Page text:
General Motors has reached an agreement with the government to let consumers file what are known as product-liability claims after the company escapes from bankruptcy protection. The big win for consumers means that if a manufacturing defect in an old G.M. causes injuries in the future, consumers will still be able to sue G.M. in state court.
The chief concern for G.M. and the government is whether customers who have claims about existing products but have not yet filed lawsuits can sue the company in state courts. Because bankruptcy case law is murky on the matter, G.M. and the auto task force chose to assume the liability instead of risking a delay of the company’s emergence from bankruptcy.
Courts typically allow companies under bankruptcy protection to leave claims behind in bankruptcy and emerge with a clean slate, a precedent G.M. and the government are relying upon. Chrysler, which completed a government-backed restructuring this month, left both product liability claims and unwanted dealers with its old estate, now known as Old CarCo. Claims left behind in bankruptcy generally have a slim chance of being paid.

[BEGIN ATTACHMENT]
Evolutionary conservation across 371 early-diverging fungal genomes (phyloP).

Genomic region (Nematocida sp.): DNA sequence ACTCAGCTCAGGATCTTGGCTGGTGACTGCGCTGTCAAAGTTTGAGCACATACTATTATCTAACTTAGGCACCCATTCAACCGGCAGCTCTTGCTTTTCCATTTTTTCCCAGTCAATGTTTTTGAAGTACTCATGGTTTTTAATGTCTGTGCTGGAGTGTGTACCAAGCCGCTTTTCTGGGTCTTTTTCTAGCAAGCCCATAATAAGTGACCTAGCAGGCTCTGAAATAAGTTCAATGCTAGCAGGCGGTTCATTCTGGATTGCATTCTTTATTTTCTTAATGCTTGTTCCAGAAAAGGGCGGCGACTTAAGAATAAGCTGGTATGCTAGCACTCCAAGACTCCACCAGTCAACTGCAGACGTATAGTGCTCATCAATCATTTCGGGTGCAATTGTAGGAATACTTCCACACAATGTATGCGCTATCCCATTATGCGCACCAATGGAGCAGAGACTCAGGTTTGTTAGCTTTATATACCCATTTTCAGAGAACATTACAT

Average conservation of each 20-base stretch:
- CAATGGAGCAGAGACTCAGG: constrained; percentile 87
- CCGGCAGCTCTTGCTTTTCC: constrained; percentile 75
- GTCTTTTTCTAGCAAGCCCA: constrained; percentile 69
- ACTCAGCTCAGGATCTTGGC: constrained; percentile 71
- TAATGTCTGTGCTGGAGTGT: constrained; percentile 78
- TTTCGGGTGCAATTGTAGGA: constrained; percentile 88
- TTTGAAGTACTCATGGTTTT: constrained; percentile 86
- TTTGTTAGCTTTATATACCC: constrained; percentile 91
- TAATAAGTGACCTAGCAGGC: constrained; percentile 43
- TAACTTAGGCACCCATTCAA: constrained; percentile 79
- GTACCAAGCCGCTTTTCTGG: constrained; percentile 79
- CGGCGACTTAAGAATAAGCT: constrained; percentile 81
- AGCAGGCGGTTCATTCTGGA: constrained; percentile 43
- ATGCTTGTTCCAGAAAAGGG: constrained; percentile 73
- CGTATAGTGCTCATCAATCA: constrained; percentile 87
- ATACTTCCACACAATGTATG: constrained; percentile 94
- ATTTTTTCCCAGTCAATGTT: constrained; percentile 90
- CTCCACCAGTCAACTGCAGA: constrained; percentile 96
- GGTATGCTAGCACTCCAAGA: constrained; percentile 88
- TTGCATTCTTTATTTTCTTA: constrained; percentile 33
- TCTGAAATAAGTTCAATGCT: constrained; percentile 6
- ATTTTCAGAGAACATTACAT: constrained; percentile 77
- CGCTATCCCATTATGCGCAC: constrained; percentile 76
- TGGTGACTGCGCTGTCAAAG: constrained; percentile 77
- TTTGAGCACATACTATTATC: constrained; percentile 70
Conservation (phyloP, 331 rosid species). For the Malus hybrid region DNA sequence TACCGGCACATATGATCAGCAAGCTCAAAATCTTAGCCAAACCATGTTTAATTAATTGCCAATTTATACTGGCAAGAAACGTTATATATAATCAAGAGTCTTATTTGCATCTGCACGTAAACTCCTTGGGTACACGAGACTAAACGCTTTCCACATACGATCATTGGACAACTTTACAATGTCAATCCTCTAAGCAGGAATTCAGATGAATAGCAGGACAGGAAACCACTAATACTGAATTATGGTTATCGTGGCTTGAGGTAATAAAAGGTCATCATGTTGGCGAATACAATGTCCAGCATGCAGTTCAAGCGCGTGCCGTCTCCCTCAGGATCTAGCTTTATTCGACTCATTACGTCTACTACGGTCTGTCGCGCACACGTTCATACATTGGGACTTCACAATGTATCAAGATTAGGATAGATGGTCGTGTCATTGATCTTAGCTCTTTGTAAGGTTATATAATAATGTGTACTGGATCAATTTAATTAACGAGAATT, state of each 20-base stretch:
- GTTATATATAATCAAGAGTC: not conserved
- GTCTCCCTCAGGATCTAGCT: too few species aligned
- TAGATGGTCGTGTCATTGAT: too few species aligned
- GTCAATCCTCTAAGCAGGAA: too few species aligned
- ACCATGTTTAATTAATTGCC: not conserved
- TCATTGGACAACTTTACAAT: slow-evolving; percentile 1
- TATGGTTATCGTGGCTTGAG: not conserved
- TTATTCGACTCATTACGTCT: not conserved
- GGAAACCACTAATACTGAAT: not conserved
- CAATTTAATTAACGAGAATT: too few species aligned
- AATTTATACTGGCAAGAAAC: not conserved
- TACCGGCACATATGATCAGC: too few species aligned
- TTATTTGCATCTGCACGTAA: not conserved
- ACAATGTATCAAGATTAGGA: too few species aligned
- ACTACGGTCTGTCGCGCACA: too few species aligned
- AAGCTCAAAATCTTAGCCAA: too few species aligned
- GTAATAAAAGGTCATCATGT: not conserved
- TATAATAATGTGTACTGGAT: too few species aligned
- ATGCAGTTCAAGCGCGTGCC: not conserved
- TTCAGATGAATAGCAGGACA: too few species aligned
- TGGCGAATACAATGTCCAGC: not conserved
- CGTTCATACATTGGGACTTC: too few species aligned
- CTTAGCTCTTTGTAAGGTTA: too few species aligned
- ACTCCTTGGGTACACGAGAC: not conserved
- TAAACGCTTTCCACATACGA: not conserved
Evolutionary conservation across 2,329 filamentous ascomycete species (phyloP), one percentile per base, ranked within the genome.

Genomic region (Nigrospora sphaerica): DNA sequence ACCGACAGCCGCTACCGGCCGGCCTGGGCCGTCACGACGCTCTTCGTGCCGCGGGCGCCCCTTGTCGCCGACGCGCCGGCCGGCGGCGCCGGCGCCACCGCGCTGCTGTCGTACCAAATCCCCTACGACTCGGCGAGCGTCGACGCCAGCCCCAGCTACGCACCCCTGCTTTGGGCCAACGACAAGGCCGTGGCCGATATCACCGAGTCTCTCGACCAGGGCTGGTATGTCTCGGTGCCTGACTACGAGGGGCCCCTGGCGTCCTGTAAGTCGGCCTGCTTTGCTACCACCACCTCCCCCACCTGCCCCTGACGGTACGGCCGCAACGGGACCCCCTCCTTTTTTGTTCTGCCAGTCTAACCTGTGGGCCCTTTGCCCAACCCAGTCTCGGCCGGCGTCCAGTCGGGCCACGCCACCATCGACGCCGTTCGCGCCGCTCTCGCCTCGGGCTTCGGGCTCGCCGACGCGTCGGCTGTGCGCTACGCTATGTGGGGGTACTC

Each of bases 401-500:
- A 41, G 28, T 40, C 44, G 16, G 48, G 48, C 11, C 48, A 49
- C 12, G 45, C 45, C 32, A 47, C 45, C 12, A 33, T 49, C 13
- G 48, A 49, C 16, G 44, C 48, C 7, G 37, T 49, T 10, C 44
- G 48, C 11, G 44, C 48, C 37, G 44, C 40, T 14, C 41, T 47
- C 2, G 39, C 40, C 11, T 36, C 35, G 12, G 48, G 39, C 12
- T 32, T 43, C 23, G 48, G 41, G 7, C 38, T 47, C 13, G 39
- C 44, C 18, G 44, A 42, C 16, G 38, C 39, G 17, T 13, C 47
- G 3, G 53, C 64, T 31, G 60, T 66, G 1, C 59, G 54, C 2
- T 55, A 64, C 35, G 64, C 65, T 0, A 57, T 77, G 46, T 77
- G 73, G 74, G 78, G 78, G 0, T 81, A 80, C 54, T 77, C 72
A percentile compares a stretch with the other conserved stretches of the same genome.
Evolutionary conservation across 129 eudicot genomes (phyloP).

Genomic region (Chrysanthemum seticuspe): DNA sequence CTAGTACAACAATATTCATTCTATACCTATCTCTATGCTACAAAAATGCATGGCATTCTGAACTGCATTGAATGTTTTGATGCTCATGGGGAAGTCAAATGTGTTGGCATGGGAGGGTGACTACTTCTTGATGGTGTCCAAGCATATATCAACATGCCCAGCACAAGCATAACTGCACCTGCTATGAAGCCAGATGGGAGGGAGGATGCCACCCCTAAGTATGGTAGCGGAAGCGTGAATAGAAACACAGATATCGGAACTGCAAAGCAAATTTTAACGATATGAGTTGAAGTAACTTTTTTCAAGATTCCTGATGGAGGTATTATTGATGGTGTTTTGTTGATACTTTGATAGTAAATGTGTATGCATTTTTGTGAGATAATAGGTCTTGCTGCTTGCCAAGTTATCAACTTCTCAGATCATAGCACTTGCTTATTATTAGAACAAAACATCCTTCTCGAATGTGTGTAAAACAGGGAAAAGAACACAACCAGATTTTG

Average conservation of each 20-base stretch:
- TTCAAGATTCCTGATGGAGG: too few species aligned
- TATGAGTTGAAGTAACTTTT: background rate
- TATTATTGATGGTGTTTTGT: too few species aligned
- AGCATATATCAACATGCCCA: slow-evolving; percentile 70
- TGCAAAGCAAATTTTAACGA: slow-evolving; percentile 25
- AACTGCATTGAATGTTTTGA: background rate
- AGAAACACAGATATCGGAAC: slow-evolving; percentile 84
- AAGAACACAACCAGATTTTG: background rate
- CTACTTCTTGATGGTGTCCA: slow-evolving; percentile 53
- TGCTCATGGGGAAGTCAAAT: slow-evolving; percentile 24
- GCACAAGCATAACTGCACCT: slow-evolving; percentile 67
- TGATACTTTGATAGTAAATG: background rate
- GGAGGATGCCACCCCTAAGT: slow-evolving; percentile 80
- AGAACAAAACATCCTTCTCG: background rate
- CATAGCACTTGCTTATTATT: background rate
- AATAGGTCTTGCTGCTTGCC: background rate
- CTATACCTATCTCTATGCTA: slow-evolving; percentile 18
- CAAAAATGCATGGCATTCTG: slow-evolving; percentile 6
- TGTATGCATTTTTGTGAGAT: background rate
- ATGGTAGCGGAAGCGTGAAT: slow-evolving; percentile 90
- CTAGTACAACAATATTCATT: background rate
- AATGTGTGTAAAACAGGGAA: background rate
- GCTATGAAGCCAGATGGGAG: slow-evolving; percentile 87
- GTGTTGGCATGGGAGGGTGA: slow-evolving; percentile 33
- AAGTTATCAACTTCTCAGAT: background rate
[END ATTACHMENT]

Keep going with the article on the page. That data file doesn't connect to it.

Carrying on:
G.M. set aside almost $1 billion last year to settle product-liability claims. Anyone with an existing product-liability suit against the company is probably out of luck, as G.M. still plans to shed those claims when it exits bankruptcy.
G.M. to Maintain Legal Liability for Claims [The New York Times]